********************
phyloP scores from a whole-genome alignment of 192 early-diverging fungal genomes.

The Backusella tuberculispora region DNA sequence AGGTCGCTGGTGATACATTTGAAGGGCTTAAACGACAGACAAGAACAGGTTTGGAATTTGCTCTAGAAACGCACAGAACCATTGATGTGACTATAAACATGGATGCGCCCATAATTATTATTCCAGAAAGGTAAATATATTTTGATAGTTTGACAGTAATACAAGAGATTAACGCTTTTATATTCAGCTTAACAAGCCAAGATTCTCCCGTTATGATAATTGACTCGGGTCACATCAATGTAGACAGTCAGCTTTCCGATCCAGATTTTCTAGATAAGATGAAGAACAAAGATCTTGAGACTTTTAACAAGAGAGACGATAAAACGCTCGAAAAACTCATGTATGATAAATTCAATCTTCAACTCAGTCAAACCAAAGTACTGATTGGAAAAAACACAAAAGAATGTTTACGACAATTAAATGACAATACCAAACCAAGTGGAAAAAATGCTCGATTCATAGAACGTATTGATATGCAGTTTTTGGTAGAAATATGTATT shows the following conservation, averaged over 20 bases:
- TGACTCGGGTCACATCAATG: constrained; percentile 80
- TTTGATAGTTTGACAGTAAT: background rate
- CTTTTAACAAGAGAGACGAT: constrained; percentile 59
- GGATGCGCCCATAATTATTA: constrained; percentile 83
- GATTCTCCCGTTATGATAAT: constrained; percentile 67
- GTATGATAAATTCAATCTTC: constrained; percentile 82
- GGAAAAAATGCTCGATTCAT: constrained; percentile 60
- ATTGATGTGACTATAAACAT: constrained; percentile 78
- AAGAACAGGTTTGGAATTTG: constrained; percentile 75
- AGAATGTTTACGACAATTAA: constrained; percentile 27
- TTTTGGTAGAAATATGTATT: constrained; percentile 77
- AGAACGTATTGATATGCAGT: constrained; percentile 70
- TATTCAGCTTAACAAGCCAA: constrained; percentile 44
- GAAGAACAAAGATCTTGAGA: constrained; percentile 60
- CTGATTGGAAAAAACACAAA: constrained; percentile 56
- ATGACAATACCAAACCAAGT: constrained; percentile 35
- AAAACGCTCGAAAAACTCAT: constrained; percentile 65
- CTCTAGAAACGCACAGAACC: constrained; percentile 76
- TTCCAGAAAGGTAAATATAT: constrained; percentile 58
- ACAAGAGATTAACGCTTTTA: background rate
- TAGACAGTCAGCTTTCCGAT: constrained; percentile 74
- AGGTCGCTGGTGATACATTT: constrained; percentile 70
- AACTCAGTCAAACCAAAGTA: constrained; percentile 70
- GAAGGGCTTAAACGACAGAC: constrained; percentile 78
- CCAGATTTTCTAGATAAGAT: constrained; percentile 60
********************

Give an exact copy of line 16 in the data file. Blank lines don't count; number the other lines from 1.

- GAAGAACAAAGATCTTGAGA: constrained; percentile 60